Companies are still lagging behind in the mobile revolution, just as they did when the internet first changed the world in the 1990s, according to technology experts.
Speaking at the TravelMole Industry Question Time in London this week, managing director of mobile travel service Travel Buddy Adam Winterford said many companies are yet to have a mobile strategy run by a designated team.
“When you go to companies you'll find it difficult, especially with large companies, to find the guy looking at mobile and asking: 'Why mobile? It is just starting now that businesses are saying we need someone to drive this,” he said.
Yahoo! head of partnerships Guy Beresiner said 84% of Brits own at least one mobile device while there are 83 million mobile contracts in the country, giving a saturation level of 133%.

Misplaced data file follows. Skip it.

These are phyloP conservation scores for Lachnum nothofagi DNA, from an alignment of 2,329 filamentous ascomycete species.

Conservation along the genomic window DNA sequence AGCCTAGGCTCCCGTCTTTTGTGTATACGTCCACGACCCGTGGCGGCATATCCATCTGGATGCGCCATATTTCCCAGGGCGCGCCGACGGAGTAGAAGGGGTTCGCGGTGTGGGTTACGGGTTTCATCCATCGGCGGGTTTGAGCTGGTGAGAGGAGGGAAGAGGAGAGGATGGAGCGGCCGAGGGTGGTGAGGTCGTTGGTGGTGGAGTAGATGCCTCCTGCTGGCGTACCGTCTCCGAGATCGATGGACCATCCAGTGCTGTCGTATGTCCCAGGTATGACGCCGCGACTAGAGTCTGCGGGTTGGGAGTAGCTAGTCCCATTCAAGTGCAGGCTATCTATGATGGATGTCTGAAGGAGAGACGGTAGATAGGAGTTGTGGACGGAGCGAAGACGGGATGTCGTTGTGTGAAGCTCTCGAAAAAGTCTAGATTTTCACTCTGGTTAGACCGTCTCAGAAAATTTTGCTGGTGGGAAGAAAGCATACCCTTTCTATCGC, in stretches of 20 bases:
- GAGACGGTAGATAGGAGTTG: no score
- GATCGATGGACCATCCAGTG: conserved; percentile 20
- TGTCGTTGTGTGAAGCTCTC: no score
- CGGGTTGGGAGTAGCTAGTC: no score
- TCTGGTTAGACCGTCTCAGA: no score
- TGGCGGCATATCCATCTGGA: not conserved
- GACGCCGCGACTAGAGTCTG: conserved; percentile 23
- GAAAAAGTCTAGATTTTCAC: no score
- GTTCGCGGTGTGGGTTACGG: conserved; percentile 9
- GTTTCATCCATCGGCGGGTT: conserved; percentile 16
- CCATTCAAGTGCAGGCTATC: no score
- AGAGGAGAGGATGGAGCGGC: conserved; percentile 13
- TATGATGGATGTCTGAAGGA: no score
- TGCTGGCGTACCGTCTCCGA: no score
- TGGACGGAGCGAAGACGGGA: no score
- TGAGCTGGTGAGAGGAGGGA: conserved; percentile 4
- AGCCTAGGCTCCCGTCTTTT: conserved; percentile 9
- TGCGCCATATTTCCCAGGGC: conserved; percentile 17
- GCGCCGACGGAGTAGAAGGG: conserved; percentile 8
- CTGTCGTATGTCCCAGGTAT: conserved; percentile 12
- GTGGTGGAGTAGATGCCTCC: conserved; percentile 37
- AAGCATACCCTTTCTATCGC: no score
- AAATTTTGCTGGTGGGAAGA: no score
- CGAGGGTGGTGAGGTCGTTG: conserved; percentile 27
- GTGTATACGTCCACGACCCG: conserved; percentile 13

Mobile is no longer a technology businesses can afford to ignore, agreed Paul Middleton, sales and marketing director of travel application specialist Cloudworks Solution but he said the problem was not necessarily caused by companies deliberately sticking their heads in the sand.
“The underlying statistic is there's 6.9 billion people in the world and of that 5 billion have got a mobile device, there's got to be business there.”
“There’s a lot of information out there and statistics confusing travel companies. They've all got a desire to go mobile but they don't know what to do,” he said.
Companies should not be focused solely on producing apps designed to drive revenue, added Beresiner.
He said: “If you built an app with a view that it has to make a return it never
will, no-one searches for that. If you create one that solves a travel problem then you will be popular.”
Winterford added whatever companies feel about it, mobile has got to a point where
they can no longer afford to ignore it.
“First internet use through travel meant companies saved a lot of money and
became more efficient.
“People did get more confident and started spending money on it and as online grew
so they started booking in greater numbers,” he said.
By Ed Robertson
TIQT is sponsored by Getabed Uk, amadeus and Yahoo
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